In the final quarter of 2015, only 5,740 new homes were granted approval from all London borough planning divisions – giving an annualised rate of 22,950 approvals for 2015, according to the latest London New Homes Monitor from Stirling Ackroyd.
This total means the 42,000 yearly figure required to meet the latest government housing targets stretched further out of reach, the report said.
Approval numbers declined by 29% from Q2 2015 and fell by 52% from the annualised rate of 47,460 approvals granted in Q1.
In absolute terms there were 8,280 applications for new London homes in Q3 2015, with 5,740 granted permission. This equates to an approval rate of 69% across the capital’s 32 boroughs – more stringent than the 76% of new homes approved during the previous quarter. Even if all applications had been granted, giving an annualised approval rate of 33,120, London would still fall significantly short of necessary levels, Stirling Ackroyd said.
The initial planning stage remains the primary obstacle holding back the capital’s housing aspirations. In total, 5,680 new homes began to be built in Q3, significantly behind the levels seen at the start of the year (9,550), but 14% higher quarter-on-quarter from Q2 – when only 4,970 new homes were started.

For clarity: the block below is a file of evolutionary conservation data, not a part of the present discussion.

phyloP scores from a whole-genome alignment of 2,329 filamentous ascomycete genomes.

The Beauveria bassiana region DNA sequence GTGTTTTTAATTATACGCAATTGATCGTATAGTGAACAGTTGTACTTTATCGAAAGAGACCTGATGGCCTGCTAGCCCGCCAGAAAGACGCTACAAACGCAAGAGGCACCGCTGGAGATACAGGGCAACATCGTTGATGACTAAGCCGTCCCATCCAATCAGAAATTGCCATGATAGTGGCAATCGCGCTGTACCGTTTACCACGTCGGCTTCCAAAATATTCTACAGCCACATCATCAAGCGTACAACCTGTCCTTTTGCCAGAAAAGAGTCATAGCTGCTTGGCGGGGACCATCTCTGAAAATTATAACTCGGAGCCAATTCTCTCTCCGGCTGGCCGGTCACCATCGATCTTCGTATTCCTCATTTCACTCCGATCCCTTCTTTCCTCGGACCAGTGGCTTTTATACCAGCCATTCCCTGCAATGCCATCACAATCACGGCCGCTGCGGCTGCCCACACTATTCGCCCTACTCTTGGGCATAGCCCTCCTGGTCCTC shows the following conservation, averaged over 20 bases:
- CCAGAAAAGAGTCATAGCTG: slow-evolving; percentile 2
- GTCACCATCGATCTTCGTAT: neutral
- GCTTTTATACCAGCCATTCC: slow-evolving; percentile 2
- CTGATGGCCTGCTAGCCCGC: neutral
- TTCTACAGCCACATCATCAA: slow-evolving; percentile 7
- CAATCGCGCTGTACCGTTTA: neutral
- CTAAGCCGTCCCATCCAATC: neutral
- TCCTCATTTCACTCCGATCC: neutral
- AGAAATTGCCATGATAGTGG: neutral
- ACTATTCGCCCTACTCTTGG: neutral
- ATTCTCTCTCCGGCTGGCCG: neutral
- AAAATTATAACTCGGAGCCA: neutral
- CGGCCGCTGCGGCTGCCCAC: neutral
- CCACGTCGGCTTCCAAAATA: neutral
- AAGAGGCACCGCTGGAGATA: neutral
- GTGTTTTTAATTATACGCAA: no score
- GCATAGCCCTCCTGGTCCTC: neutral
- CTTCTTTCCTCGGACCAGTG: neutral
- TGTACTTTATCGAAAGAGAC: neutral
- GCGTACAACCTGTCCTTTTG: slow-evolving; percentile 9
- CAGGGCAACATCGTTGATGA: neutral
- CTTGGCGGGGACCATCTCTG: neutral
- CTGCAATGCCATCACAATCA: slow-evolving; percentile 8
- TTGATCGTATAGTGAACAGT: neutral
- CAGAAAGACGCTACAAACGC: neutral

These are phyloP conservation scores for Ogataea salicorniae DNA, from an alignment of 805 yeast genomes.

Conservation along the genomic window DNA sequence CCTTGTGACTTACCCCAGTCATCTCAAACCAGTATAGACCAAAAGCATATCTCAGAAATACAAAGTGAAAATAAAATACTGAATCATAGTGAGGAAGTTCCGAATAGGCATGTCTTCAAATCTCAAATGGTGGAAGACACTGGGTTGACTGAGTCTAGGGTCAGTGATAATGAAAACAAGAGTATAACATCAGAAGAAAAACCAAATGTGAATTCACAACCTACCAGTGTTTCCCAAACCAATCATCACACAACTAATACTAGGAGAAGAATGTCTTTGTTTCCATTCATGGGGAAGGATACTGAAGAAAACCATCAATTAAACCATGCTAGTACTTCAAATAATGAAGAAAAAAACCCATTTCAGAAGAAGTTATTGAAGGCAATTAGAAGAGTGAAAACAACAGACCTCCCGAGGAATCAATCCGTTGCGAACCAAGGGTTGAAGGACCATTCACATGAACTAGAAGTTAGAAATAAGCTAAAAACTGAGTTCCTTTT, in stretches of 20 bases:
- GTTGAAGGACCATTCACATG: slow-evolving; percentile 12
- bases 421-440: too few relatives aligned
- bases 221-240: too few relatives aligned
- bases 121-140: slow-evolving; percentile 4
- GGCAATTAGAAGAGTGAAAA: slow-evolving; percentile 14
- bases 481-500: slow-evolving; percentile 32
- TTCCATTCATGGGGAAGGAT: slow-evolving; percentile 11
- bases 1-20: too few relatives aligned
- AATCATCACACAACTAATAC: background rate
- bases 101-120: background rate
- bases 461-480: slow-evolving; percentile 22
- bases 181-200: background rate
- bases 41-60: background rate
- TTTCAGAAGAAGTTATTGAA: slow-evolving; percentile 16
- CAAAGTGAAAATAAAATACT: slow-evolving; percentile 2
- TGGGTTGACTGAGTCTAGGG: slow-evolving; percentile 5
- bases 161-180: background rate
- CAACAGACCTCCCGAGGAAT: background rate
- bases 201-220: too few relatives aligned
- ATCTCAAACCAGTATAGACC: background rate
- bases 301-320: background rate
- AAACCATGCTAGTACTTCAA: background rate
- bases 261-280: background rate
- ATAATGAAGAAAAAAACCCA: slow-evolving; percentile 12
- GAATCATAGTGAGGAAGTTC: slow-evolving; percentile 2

At the end of the housebuilding process, throughout Q3, 6,430 new homes were completed. This is the highest number in 2015 so far. By contrast Q1 2015 saw just 5,420 completions and was followed by Q2’s total of 5,370. Despite this marginal improvement, completion numbers are still significantly behind required levels – standing at an annualised rate of 25,720.
Andrew Bridges, managing director of Stirling Ackroyd, said: “Approvals simply aren’t stacking up. No, No, No is being heard far too often and it can’t continue. A sustainable and realistic approach is needed in order to make sure new homes are being built – and London’s housing crisis tackled by the horns. The Chancellor may have seemed to initiate the first stage of changes in his Autumn Statement, but in reality it’s still an overwhelming task. And tackling London’s perilous planning departments is the first step.